Y’all, I just do not know what it is about me and Tuesdays. It seems that not even my strong love alliteration can get me to stick to my rigorously planned out #TeachingTuesday posting schedule. Bear with me, please.
Building off of last week’s #TeachingTuesday post about the pay gaps this is another resource I like to use in the classroom. It’s been around for awhile now so you may have already heard of it: spent.
I’ve used Spent two ways in my classes. If I’m teaching a Women’s, Gender and Sexuality Studies class I will often make this an activity during the week we are discussing the pay gap in class. Sometimes I assign it to the class and ask everyone to play it before a given class period so that we can discuss the game in conjunction with issues of unequal pay. Other times I will make it an optional project for students to play the game until they “win” and write a short paper (2-3 pages) on what it took to win and connect it to at least two class readings.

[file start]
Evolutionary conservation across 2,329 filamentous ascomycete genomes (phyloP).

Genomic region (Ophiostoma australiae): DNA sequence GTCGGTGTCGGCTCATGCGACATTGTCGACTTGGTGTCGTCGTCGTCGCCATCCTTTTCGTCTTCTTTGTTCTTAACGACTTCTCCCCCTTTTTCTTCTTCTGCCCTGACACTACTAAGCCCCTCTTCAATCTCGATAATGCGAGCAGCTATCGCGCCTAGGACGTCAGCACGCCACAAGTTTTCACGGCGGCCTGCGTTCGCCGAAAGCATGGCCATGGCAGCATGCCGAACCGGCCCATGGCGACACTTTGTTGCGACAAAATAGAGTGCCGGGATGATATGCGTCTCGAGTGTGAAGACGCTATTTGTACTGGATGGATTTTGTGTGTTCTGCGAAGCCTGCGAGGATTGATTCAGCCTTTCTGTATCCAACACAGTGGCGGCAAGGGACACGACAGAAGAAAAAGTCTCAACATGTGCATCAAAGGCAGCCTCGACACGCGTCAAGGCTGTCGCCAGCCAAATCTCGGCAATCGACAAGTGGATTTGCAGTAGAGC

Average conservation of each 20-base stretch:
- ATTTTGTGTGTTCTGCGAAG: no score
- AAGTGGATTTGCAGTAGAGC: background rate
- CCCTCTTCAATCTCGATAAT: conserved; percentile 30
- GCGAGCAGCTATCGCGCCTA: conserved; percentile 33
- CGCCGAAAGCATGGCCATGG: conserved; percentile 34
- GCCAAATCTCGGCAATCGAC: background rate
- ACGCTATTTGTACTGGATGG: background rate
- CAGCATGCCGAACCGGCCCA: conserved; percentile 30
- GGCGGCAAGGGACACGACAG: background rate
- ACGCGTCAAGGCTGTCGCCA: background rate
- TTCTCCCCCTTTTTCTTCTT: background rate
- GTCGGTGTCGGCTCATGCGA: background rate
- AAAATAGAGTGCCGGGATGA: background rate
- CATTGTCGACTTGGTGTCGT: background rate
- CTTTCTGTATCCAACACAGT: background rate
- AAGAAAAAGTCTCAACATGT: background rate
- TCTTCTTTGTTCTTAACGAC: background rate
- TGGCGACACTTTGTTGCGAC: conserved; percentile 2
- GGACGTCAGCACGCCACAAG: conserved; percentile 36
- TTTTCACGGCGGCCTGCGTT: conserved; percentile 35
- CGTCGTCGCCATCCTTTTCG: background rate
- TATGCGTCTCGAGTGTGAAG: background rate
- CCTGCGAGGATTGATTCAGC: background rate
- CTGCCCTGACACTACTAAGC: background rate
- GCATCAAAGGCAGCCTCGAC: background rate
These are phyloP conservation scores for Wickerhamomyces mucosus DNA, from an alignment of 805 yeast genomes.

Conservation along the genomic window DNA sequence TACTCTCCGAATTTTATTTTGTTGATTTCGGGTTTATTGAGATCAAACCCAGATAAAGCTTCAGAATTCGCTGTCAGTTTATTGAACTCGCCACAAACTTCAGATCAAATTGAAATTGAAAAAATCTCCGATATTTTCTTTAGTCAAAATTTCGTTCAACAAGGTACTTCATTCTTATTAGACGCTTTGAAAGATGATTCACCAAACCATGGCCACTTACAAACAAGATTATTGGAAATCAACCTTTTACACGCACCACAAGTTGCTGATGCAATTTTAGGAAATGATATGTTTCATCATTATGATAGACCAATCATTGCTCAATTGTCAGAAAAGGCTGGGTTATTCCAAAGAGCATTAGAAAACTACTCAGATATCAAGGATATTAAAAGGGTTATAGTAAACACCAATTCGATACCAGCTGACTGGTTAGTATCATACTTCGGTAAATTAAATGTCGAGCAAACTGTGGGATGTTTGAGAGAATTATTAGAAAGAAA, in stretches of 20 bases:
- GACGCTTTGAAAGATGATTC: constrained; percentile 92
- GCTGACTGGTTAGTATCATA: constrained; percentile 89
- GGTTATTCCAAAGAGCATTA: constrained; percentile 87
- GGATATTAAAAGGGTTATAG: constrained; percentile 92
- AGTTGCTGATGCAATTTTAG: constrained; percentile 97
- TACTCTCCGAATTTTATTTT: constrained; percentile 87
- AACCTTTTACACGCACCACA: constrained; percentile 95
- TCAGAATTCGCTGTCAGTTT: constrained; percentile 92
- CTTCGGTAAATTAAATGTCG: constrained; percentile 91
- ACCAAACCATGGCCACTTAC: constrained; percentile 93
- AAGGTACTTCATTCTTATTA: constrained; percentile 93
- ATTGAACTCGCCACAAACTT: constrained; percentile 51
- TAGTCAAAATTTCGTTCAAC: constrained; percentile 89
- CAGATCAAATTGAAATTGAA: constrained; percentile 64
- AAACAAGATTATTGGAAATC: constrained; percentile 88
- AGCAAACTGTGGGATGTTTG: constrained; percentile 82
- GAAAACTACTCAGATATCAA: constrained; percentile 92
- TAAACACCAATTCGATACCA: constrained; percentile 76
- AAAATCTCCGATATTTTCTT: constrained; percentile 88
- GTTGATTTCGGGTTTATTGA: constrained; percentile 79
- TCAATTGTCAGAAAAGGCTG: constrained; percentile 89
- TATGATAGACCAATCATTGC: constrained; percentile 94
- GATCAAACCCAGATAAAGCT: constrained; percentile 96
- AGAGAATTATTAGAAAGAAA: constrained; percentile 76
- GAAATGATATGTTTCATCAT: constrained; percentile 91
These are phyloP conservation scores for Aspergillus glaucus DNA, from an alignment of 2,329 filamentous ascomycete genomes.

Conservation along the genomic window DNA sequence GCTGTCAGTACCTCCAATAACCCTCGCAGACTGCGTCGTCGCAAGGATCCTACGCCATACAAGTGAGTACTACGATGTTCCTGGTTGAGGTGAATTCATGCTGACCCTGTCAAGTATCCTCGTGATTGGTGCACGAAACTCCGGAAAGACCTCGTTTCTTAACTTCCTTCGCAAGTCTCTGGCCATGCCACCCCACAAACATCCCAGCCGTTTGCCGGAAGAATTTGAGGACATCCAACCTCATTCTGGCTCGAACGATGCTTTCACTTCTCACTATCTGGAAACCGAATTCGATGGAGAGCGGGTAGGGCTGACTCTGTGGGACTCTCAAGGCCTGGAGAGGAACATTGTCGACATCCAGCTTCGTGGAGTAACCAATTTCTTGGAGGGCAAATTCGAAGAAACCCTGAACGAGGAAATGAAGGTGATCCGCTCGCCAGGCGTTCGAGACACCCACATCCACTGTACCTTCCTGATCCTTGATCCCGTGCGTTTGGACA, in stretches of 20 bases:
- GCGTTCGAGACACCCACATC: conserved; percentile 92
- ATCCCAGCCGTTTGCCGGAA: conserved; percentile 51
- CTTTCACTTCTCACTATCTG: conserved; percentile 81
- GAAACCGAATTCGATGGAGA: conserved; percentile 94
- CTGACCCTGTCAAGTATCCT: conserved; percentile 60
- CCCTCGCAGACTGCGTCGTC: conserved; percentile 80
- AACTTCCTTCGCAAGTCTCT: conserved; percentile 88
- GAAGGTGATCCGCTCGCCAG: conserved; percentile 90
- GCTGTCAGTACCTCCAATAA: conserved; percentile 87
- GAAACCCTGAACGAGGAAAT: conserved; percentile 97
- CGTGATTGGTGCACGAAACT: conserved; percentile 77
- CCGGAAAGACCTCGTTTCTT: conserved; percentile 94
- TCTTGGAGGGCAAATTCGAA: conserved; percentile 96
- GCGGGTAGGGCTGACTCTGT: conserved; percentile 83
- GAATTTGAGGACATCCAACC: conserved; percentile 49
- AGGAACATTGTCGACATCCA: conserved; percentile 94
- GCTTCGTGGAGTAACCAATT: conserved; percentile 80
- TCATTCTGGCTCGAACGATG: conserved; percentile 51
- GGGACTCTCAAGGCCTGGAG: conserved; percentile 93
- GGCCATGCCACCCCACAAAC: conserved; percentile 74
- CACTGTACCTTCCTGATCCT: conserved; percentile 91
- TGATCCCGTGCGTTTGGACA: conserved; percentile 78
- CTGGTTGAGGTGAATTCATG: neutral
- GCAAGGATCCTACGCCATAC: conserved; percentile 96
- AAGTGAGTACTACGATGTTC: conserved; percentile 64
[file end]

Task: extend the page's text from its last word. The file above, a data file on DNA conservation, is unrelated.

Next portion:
The other way I like to use it is to but the game on the projector and have the class play as a team. I’ve used this as an exercise in presentational speaking courses when we are discussing persuasion. Students have to make impromptu speeches on why they think the class should pick any option from the career in the beginning of the game to the groceries that go in the cart. After students have made their cases the class votes. We do this for as long as we can until we lose or win. It usually promote a nice discussion about where our money goes.
I remember one student who argued passionately that the class should choose to purchase insurance through the workplace and have that taken out of the bi-weekly paycheck. Later in the game our fictional persona needed a root canal and the $400+ we had to pay to meet the deductible bankrupted our funds. Several students in the class were OUTRAGED that someone could be forced to pay over $400 to meet a deductible when they were already paying over $300 a month for insurance. It was a good time to talk about deductibles, money, healthy, and, of course, systems and systemic oppression.